So Much for the Sex Temptress Russian Spy? Prosecutors Admit to Major Screw-Up

Maria Butina mugshot

The lawyer for accused Russian agent Mariia “Maria” Butina is mad as heck and isn’t going to take it anymore, it seems.

Robert Driscoll was none too pleased that federal prosecutors buried on page 19 of a “near midnight” filing on Saturday the fact that they were wrong when they said Butina offered sex “in exchange for a position with a public interest organization.”

Driscoll responded on Sunday evening, saying that the government’s filing was an “extraordinary document that reeks of desperation.”

“On page 19 of a 22-page brief filed near midnight, the government shamelessly admits it had no factual basis for a proffer made in court that Maria Butina ‘offered . . . sex’ in exchange for a position with a public interest organization,” he said.

He added in a footnote that the government’s focus on Butina’s sex life has “gone too far and transformed into an irrelevant obsession.”

In particular, Driscoll said the government has also done nothing to prove Butina’s relationship with Republican operative Paul Erickson was transactional in nature. It had been suggested that Butina used sex to gain access to Erickson’s deep National Rifle Association ties.

“Whatever the reason, it is nothing short of cowardice to make false proffers to much fanfare only to deny them later in a mere sentence or footnote,” Driscoll said.

Here is the paragraph from the government filing that incited Driscoll’s ire:

Following the detention hearing, the defense has disputed the assertion in the government’s memorandum in support of pretrial detention that the defendant offered sex in exchange “for a position with a special interest organization.” That statement was based both on a series of text messages between the defendant and another individual, “DK” and other information about the relationship between the defendant and DK gained through a review of additional communications between them. Even granting that the government’s understanding of this particular text conversation was mistaken, other communications and materials in the government’s possession (and produced to the defense) call into doubt the defendant’s claim that her relationship with U.S. Person 1 is a sufficiently strong tie to ensure her appearance in court to face the charges against her if she is released.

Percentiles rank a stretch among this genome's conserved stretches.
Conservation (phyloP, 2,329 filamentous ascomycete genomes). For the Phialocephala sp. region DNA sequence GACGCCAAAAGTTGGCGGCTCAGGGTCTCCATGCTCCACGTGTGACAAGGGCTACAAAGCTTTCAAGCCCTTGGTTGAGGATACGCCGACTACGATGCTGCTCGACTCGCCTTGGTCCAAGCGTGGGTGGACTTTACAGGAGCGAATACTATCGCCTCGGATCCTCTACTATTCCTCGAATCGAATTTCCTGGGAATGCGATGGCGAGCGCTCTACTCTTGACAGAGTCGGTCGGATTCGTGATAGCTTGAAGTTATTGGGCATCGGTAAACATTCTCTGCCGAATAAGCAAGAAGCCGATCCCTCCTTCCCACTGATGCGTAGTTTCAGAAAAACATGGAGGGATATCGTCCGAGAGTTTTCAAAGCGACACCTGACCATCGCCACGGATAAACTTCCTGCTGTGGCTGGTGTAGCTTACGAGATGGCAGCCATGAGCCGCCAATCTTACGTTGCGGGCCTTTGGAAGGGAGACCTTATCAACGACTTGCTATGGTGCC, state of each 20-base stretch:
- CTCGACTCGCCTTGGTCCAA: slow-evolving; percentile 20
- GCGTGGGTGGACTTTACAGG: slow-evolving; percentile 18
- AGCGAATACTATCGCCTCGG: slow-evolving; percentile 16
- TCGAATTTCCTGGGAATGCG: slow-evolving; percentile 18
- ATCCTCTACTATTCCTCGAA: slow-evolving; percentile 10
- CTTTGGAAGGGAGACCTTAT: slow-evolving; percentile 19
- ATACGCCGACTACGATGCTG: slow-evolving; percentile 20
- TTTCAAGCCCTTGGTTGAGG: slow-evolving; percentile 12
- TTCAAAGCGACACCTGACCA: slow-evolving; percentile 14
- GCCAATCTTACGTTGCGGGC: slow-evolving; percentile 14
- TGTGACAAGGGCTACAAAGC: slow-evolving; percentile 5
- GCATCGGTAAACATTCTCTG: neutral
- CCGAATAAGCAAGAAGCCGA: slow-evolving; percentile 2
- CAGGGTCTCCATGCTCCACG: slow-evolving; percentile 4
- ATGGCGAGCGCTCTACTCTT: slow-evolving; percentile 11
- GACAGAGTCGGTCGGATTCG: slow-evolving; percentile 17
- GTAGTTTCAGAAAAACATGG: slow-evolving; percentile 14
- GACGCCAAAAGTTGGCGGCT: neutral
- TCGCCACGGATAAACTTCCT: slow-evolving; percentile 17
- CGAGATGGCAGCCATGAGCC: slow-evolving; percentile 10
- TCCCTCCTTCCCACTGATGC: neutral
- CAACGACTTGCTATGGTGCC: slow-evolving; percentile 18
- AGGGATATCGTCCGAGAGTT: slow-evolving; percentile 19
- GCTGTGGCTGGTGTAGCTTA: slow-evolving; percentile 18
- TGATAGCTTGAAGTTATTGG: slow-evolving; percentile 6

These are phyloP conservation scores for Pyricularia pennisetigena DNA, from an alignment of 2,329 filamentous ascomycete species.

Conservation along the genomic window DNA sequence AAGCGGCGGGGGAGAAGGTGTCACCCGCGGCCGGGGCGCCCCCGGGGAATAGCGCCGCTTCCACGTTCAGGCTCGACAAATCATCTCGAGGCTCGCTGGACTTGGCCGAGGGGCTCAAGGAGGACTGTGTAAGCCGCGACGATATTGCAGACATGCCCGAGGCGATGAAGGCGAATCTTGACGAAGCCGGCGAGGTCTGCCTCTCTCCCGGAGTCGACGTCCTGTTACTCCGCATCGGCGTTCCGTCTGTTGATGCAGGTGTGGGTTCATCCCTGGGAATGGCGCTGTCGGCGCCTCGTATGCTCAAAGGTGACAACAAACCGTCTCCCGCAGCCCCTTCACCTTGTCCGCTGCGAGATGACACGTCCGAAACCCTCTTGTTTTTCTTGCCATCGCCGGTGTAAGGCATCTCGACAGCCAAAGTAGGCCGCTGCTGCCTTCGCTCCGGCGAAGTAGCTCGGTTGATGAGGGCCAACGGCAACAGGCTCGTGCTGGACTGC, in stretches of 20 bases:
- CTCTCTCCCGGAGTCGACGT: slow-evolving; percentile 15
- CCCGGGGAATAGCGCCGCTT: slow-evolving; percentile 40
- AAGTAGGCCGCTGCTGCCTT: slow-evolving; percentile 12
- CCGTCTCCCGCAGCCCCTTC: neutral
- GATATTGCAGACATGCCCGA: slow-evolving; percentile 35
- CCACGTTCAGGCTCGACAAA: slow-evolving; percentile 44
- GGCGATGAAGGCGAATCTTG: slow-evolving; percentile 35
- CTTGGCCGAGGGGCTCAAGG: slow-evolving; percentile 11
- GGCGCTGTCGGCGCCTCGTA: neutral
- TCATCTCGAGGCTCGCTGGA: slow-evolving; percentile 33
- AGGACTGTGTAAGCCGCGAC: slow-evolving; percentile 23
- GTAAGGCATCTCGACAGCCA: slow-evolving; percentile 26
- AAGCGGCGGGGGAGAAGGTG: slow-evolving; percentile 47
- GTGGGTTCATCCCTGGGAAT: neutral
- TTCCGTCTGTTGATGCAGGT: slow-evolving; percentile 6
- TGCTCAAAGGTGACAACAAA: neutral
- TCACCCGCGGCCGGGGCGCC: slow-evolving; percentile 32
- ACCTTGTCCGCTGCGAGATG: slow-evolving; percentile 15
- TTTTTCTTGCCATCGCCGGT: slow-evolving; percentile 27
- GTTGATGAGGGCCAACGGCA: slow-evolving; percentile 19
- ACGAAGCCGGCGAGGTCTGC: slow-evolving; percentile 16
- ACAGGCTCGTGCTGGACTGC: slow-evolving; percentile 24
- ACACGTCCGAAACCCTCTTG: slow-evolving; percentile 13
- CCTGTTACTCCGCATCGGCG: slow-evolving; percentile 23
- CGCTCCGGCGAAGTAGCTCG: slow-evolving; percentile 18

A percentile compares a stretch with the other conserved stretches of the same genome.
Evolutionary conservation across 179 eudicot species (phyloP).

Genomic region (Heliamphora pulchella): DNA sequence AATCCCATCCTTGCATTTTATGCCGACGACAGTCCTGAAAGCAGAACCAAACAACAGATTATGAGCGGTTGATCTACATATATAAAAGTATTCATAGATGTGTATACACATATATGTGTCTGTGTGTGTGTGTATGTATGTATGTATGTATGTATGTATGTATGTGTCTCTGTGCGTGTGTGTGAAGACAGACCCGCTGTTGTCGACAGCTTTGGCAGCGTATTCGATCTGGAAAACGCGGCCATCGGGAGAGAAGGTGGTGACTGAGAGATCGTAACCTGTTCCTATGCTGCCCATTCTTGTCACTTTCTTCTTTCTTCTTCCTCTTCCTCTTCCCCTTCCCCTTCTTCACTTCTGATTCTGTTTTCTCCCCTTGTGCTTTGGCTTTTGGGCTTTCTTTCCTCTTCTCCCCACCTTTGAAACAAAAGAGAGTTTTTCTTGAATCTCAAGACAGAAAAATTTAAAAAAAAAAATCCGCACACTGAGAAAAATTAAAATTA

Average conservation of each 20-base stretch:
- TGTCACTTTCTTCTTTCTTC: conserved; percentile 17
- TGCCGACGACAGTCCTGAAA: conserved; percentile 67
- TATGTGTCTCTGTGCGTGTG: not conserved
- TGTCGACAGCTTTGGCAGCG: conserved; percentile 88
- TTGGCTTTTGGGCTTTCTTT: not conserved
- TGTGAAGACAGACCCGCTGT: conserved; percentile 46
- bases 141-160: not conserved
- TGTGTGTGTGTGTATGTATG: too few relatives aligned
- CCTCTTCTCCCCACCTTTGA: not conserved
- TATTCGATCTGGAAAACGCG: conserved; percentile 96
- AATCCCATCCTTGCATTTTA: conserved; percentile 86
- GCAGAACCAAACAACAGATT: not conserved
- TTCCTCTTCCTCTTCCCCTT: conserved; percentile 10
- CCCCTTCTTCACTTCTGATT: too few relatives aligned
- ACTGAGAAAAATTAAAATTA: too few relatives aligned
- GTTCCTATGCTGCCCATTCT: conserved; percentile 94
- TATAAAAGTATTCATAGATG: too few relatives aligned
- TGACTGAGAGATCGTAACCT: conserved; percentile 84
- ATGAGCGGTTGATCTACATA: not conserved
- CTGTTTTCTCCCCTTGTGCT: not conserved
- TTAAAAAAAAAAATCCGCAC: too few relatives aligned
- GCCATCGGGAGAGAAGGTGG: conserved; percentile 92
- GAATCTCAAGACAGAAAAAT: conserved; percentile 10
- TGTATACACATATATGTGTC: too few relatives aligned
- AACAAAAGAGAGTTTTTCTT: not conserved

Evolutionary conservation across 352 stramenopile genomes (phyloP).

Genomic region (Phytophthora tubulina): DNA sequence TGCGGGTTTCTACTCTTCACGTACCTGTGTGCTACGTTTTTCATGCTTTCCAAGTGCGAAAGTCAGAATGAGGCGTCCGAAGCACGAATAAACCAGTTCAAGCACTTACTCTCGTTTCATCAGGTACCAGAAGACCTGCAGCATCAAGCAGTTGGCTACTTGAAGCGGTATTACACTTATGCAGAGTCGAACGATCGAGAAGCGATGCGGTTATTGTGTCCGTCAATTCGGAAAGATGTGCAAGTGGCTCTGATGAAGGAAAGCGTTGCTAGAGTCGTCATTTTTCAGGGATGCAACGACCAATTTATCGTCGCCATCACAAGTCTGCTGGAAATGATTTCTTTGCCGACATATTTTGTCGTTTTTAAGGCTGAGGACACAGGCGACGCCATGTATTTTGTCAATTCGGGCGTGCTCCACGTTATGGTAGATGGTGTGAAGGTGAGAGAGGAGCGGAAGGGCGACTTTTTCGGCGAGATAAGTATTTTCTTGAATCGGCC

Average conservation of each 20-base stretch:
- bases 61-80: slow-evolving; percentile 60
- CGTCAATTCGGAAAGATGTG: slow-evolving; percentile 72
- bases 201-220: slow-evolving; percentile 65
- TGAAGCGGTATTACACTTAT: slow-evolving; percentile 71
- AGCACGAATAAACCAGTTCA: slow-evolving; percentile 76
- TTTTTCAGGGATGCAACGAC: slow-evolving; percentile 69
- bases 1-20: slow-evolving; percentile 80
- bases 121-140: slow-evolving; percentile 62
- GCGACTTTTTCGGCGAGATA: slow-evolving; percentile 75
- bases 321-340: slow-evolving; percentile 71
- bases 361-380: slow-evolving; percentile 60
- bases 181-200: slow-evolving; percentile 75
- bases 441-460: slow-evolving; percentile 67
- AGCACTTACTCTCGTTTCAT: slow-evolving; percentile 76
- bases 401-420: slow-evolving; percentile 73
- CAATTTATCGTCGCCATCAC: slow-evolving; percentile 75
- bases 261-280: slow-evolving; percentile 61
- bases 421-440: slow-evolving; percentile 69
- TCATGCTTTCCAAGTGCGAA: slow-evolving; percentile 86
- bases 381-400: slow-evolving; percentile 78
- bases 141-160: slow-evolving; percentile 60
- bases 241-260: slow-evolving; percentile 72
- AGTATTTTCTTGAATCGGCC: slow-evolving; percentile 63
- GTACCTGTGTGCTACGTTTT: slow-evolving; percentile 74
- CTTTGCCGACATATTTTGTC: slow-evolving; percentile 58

Let’s translate this out of legalese and into English: Even though we were wrong when we interpreted these texts between Butina and “DK” to mean sex for power was happening, she’s still not close enough to the person to ensure she’ll stick around to face trial.

Butina has been held at the Alexandria Detention Center, where convicted felon Paul Manafort is also locked up.

Driscoll maintains that the “bottom line” is that the prosecutors have a “legally and factually weak case based upon an esoteric theory brought against young woman, who is trying to start a life in America, not an intelligence agent, and has demonstrated that she is not a flight risk.”

“She should be released pending trial,” he added.

Butina is charged with conspiracy to act as a foreign agent, and faces up to five years in prison and a $250,000 fine.

 

[Image via mugshot from the Alexandria Detention Center.]

Matt Naham is managing editor of Law&Crime. He formerly worked as news editor and weekend editor at Rare.

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